Democracy's Demise in Latin America: Ecuador on Brink of a 'Perfect Dictatorship'
Hurtado, Osvaldo, The Christian Science Monitor
If voters approve Ecuadorian President Rafael Correa's proposals in the May 7 referendum vote, he will be allowed to designate judges and magistrates, and the remaining independent media will come under his authority. He will have established a 'perfect dictatorship' in Ecuador.
The 2010 Nobel Prize winner in Literature, Mario Vargas Llosa, used the term "perfect dictatorship" to describe Mexico's political system under the absolute control of the Institutional Revolutionary Party (PRI) for most of the 20th Century. That term also fits the current governments of Venezuela, Nicaragua, Bolivia - and now Ecuador - like a glove.
Even though Ecuador's president Rafael Correa is the most powerful president that Ecuador has had since the early 20th Century, he is still determined to gain full control of the two institutions over which his sway is incomplete: the justice system and the media. For that purpose, he has called another plebiscite, the third during his term in office. If voters approve his proposals in the May 7 referendum vote, he will be allowed to designate judges and magistrates, and the remaining independent media will come under his authority.
If Mr. Correa's ballot questions are passed, he will have established a "perfect dictatorship" in Ecuador - disguised under the cloak of constitutional and popular legitimacy.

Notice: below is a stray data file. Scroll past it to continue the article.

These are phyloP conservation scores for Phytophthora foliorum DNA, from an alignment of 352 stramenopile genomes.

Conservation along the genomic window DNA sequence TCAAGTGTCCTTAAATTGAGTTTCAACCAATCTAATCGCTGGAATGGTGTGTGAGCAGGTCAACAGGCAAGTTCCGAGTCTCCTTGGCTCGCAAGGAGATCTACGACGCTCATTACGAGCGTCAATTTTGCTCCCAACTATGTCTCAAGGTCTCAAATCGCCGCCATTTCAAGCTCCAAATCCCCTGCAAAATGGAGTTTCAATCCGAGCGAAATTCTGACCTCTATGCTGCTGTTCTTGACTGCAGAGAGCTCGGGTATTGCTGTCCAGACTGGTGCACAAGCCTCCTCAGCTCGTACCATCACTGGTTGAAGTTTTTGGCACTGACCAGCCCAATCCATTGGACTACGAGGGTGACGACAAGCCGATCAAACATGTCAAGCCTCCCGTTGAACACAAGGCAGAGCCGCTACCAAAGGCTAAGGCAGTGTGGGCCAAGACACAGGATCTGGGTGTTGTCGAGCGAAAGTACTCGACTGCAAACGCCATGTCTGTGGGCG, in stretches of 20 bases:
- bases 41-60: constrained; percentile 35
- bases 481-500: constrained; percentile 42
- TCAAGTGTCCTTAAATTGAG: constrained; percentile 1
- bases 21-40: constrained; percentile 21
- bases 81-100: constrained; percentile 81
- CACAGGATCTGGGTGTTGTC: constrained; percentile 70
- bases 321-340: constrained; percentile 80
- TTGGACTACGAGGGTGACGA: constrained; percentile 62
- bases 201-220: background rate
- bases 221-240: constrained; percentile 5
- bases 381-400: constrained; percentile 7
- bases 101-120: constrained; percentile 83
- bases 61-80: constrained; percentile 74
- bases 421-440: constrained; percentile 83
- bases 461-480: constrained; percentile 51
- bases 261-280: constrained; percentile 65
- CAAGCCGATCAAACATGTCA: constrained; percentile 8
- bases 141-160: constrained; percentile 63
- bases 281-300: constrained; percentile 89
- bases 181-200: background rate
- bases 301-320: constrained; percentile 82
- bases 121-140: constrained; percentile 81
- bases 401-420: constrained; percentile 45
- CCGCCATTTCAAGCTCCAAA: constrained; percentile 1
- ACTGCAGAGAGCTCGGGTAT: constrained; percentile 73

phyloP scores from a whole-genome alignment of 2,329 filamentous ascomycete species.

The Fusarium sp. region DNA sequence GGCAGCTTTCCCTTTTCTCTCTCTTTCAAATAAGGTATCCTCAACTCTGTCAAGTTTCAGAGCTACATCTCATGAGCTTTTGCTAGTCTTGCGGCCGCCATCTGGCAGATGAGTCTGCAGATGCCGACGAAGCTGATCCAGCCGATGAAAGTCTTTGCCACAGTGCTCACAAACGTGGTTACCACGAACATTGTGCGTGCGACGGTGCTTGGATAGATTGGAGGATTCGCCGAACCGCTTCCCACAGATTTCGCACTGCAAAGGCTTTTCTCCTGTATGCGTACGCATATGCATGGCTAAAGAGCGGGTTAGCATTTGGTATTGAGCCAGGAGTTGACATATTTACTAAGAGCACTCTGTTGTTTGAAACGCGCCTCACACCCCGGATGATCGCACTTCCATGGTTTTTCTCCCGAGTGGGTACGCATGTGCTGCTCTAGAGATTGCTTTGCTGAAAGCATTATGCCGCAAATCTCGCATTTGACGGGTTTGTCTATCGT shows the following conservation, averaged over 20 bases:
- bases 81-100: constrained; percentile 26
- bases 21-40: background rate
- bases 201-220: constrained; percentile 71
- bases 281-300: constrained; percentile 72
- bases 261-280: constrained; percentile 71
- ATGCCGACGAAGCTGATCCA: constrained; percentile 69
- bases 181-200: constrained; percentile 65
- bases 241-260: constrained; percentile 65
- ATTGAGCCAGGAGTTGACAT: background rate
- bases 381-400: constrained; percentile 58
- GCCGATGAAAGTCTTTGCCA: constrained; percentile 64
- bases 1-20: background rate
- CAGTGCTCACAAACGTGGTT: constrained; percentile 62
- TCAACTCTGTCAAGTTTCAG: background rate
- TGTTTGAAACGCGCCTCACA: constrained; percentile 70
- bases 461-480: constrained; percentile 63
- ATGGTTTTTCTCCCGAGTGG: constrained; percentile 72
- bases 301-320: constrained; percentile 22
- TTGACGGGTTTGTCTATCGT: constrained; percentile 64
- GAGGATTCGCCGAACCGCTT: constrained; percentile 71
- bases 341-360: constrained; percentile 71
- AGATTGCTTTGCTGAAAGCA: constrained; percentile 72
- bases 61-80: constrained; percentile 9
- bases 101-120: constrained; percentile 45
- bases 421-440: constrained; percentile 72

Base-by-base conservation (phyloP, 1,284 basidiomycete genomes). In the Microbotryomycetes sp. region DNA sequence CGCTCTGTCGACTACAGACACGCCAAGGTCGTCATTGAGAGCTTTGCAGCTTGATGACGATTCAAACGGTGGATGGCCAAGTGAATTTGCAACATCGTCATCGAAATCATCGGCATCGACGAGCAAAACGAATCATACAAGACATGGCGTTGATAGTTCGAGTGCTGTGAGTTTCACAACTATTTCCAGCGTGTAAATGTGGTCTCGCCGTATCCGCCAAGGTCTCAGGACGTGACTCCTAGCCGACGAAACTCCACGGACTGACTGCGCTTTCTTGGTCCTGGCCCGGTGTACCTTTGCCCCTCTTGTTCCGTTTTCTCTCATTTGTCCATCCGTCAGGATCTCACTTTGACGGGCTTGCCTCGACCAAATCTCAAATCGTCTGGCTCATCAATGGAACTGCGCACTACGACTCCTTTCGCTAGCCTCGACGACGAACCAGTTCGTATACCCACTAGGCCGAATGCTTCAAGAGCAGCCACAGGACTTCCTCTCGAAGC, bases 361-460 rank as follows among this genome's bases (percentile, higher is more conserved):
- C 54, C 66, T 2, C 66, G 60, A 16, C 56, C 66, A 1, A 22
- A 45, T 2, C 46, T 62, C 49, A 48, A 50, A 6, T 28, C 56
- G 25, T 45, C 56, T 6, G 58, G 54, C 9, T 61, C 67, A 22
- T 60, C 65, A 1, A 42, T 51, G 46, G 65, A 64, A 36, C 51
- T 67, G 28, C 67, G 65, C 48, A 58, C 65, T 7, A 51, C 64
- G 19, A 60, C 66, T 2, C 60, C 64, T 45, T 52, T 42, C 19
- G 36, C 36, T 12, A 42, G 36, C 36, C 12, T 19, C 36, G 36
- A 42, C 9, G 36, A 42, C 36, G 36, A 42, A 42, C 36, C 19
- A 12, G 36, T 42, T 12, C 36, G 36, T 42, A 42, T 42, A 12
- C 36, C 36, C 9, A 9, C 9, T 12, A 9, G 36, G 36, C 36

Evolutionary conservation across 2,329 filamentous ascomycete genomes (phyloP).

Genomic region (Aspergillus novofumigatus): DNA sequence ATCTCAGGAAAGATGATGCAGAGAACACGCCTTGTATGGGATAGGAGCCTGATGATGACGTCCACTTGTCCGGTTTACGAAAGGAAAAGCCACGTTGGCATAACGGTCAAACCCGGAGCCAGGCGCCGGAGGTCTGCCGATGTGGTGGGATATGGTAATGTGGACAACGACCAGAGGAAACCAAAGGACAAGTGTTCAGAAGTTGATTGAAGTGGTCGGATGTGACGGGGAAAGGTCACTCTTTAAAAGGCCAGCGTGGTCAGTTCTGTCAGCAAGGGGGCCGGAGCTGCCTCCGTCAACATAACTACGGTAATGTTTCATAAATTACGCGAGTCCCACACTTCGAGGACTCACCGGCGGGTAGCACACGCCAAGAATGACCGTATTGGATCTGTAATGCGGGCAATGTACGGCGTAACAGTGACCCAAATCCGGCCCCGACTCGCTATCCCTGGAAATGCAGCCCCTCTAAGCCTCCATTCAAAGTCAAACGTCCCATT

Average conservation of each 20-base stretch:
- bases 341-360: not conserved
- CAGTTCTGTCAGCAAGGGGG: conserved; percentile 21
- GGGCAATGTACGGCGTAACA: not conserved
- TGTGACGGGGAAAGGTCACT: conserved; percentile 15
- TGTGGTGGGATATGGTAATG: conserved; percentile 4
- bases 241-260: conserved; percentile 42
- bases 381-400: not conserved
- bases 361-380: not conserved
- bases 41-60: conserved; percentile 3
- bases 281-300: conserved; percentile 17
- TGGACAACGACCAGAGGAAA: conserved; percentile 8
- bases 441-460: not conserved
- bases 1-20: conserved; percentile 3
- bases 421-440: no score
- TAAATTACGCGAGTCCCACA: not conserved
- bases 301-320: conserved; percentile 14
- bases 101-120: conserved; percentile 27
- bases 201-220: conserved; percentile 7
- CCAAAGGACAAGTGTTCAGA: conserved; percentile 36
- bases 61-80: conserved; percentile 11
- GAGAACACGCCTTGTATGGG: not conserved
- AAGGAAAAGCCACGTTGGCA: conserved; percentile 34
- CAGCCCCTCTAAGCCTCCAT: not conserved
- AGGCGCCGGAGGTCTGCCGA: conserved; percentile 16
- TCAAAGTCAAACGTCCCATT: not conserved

Democracy is disappearing in Latin America
Elements that are essential for a democratic regime have disappeared in many Latin American countries: checks and balances, an independent justice system, freedom of the press, alternating political power, accountability, and competitive elections.
Given these governments' violations of the Inter-American Democratic Charter, the Organization of American States should sanction them or at least cite them for their antidemocratic conduct. However, the OAS organization and its member states have preferred to look the other way, just as the international community did for so long in the case of the abuses that occurred under dictatorships in Tunisia, Egypt, and Libya.
The colorful personality of President Hugo Chavez, along with Venezuela's oil wealth, may explain the attention that country has received from the international press. That attention might also explain why little has been said about how democracy and liberty have been infringed on in Ecuador, Nicaragua, and Bolivia.
In the case of my country, Ecuador, perhaps people thought that Correa would not emulate Mr. Chavez since he has a university education, including graduate studies in Belgium and the United States. However, during the four years of his administration, democratic institutions have been gradually diminished to the point of vanishing.
Correa's grab for absolute power
Correa refused to take the oath stipulated by the Constitution when he took office before the National Congress in early 2007. …